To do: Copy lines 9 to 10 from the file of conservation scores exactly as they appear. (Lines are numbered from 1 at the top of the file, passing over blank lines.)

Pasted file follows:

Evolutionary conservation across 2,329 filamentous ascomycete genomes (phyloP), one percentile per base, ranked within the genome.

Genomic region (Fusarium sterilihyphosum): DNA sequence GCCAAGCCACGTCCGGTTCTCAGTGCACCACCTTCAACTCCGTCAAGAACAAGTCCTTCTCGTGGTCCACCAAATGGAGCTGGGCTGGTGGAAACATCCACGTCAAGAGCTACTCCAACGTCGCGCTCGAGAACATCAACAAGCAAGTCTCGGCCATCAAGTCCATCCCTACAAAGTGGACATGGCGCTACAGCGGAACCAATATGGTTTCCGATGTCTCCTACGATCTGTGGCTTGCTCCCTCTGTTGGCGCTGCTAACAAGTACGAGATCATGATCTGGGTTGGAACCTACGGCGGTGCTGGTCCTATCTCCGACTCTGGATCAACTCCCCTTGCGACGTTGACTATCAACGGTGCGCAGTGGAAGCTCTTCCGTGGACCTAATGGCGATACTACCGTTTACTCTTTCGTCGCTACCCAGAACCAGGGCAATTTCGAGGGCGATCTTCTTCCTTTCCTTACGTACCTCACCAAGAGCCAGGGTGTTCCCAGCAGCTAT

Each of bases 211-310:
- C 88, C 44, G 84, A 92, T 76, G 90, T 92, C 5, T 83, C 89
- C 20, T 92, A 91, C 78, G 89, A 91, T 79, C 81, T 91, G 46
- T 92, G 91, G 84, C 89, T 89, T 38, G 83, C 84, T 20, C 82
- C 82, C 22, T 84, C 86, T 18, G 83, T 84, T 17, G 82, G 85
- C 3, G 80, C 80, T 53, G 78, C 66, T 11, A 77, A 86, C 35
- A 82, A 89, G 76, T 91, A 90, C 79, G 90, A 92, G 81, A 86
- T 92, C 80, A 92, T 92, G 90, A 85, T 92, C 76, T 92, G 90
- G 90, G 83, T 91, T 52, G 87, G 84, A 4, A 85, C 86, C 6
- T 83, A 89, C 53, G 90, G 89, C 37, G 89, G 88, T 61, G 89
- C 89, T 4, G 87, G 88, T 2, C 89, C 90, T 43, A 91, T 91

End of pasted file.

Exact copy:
- A 82, A 89, G 76, T 91, A 90, C 79, G 90, A 92, G 81, A 86
- T 92, C 80, A 92, T 92, G 90, A 85, T 92, C 76, T 92, G 90